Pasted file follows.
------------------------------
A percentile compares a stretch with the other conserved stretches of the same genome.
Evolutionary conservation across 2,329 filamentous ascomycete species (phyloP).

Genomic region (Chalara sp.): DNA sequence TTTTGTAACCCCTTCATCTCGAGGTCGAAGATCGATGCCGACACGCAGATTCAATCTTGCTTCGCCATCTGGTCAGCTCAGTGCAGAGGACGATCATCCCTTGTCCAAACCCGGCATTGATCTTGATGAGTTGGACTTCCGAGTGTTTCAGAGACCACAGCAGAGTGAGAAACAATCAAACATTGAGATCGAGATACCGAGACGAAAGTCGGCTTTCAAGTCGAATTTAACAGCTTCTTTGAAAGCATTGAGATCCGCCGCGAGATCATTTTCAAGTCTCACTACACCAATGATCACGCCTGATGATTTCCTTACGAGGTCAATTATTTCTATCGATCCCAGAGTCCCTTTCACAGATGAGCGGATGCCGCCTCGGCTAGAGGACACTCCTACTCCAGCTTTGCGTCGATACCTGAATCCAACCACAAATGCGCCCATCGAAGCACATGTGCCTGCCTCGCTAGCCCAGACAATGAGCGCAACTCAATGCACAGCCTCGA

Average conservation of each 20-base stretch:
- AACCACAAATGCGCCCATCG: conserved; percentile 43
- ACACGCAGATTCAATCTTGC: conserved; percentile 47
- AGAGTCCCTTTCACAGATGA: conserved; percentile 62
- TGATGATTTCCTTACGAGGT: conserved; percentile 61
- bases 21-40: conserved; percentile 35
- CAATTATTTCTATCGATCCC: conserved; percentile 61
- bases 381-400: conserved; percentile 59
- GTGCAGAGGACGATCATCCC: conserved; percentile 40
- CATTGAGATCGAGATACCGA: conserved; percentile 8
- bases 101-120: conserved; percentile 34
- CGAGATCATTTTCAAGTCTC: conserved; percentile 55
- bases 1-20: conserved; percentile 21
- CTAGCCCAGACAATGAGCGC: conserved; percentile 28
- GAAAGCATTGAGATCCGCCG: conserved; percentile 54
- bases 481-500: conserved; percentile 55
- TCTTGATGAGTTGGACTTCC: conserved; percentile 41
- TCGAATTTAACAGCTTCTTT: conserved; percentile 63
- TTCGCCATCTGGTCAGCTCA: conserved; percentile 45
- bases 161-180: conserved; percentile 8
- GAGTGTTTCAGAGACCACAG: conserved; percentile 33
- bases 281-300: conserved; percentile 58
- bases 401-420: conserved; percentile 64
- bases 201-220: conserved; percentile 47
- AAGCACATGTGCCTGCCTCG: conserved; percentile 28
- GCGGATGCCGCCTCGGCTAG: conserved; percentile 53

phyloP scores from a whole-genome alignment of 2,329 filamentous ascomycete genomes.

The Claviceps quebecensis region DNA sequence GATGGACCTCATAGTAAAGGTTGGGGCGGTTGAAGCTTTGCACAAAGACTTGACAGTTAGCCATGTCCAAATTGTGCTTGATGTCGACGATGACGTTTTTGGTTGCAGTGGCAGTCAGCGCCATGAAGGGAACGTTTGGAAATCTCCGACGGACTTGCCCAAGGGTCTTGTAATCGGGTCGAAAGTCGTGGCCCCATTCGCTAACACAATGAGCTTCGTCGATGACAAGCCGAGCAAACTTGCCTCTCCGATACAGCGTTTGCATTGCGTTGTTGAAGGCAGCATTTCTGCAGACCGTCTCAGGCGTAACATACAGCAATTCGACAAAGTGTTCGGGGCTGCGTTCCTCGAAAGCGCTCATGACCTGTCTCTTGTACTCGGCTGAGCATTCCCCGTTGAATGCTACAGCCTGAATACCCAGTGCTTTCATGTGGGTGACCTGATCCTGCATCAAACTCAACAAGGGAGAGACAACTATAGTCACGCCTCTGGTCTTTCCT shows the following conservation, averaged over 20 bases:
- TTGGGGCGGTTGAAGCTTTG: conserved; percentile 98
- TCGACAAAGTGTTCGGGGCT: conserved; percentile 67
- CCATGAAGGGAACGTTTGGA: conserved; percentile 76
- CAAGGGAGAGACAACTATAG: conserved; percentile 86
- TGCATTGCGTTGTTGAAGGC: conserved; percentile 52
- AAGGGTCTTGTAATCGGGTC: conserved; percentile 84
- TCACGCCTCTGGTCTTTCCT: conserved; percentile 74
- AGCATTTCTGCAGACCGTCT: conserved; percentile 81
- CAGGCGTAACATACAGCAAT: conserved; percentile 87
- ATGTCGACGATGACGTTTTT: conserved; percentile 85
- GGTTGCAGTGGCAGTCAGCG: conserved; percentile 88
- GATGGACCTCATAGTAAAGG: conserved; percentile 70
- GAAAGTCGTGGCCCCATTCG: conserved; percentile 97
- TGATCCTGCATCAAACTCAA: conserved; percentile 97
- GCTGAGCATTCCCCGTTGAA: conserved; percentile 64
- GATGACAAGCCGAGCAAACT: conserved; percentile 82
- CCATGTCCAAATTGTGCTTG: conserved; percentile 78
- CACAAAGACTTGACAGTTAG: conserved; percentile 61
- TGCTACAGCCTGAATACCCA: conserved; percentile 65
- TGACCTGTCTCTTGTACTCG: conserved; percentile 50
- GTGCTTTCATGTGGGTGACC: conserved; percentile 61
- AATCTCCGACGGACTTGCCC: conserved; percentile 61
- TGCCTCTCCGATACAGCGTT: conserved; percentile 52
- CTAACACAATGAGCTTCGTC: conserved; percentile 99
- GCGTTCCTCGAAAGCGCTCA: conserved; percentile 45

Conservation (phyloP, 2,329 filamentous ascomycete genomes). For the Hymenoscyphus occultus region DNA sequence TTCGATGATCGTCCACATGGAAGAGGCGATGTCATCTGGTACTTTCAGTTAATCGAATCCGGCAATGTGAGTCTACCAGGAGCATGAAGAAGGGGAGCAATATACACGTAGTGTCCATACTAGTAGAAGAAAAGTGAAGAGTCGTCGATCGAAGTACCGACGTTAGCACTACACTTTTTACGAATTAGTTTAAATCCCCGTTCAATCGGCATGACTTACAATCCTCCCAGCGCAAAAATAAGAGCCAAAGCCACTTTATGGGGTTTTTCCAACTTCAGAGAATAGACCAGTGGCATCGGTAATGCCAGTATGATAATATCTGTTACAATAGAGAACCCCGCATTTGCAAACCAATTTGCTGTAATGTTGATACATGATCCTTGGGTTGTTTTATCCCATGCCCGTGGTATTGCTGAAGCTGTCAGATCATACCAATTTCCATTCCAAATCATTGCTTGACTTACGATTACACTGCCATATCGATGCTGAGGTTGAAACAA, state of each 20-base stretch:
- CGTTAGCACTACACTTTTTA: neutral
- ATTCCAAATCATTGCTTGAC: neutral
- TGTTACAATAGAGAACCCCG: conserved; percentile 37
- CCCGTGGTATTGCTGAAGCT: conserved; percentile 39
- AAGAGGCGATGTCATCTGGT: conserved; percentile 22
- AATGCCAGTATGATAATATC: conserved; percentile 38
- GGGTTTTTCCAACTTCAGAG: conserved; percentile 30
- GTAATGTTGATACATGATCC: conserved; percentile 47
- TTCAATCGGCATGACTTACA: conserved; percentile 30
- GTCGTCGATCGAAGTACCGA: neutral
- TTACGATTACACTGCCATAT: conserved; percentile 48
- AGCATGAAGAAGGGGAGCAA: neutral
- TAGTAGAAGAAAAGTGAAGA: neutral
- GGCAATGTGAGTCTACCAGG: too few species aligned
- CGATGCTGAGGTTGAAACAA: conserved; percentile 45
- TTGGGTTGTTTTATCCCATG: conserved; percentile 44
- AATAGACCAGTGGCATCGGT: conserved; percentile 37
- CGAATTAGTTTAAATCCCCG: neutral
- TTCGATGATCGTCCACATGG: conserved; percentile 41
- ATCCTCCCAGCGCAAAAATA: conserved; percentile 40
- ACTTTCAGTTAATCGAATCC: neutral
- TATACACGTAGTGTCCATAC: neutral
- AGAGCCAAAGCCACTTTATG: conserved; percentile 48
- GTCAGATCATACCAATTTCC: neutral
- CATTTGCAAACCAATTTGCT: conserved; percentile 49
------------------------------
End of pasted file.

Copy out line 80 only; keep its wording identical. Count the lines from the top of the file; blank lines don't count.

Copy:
- AGAGCCAAAGCCACTTTATG: conserved; percentile 48